7th Sunday Ordinary Time

7th Sunday Ordinary Time

Vol. 6, No. 23
Daughters of Mary Commentary
14 February 2017
Matthew 5:37-48

It’s St. Valentine’s Day and we are talking about Love! Loving our ENEMIES. That doesn’t
conjure up the same warm fuzzies that we usually associate with Valentine’s Day. I do not like thinking about my enemies much less “loving” them. He does not say “tolerate” your enemies. He is
unmistakable in his command that we LOVE them.

Just who are these enemies? To some it might be the one who murdered their loved one. It
might be an ex-spouse or a friend who betrayed you in an unimaginable way. It might be someone of a different political persuasion than you. It could be the abortionist or the atheist that mocks your faith. It might even be a family member who holds a grudge. It might be a demanding and ungrateful boss, or a co-worker that just doesn’t seem to like you for some unknown reason. Sometimes it might even be ourselves. God calls us to love them all. It won’t be a warm, fuzzy, valentine kind of love. It will be a love that is only possible through a miracle.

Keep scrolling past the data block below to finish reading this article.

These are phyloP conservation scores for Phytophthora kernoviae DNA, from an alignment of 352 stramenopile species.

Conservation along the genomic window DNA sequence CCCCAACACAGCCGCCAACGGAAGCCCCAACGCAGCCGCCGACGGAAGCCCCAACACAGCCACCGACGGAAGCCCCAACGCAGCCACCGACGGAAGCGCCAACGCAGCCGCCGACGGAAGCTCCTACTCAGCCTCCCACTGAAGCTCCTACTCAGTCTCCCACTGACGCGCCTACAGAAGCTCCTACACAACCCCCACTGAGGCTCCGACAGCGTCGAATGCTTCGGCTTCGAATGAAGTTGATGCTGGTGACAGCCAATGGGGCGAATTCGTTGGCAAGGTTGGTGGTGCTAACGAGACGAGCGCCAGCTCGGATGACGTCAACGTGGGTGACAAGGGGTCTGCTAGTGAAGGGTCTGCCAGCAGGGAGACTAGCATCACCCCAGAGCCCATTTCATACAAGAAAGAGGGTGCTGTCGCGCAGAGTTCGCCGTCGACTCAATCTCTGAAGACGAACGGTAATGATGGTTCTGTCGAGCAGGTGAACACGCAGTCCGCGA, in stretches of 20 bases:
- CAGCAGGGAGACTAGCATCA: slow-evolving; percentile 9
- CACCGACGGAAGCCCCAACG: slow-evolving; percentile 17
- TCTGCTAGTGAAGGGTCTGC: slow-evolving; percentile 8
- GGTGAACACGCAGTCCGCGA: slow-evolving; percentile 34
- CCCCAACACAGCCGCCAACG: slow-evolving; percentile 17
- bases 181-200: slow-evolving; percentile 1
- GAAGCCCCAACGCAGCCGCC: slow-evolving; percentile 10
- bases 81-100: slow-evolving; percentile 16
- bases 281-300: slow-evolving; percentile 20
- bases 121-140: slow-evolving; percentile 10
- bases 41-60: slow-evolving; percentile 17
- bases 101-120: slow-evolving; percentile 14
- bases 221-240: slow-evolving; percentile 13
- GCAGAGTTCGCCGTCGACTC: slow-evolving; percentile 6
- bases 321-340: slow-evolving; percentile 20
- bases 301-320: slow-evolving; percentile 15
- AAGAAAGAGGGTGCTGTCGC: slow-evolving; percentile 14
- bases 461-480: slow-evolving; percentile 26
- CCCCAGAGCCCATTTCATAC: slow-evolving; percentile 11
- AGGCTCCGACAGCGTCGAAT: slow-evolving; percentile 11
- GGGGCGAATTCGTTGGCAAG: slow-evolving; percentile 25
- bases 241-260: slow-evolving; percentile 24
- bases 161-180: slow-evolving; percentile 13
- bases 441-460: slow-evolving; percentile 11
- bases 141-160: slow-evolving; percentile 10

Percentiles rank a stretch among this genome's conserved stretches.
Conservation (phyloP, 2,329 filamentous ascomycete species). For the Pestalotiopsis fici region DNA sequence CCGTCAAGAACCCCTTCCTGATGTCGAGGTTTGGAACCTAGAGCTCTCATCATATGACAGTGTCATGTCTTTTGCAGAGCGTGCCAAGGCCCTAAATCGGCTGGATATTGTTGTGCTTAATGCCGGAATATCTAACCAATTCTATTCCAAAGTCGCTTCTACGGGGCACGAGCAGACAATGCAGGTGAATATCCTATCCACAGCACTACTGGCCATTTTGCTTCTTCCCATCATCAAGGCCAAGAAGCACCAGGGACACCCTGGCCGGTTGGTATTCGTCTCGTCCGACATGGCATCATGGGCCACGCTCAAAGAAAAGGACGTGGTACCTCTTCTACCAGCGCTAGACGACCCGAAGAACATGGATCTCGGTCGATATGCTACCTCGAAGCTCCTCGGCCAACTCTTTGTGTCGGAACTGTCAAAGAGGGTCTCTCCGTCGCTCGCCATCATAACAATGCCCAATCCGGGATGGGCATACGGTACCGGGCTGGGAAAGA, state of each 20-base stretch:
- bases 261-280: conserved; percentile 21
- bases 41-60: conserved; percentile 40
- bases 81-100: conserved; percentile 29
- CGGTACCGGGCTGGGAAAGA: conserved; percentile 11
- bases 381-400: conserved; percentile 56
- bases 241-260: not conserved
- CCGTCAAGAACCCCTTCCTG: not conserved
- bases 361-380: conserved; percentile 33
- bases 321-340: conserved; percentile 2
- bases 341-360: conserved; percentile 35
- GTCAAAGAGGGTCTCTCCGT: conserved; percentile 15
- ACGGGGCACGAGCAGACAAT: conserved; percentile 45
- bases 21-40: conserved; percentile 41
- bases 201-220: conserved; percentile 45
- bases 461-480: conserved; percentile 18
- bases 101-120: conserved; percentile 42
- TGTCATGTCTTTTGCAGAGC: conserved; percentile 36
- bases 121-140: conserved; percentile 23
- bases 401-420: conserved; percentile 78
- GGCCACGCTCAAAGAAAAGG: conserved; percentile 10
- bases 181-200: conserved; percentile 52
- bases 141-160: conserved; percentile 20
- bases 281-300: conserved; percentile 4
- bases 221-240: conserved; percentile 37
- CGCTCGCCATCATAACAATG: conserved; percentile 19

Fr. Ronald Rolheiser in his book Sacred Fire asserts that, “Gratitude is the true reason for Love, and when we try to root out love in anything else (shared ideology, ethnicity, gender, pity, cause, religion, or anger), it will invariably be more self-serving than life-giving.” God loves in a life-giving way. He spoke us into being out of the love of our parents for each other. Love is of God and God is Love. But our enemies? That almost seems impossible. He says not only love them but bless them and pray for them. And I’m not talking about praying Lord please bring to them what they have coming to them, either!

Thomas Christianson in his article What It Really Means to Love Your Enemies says, “only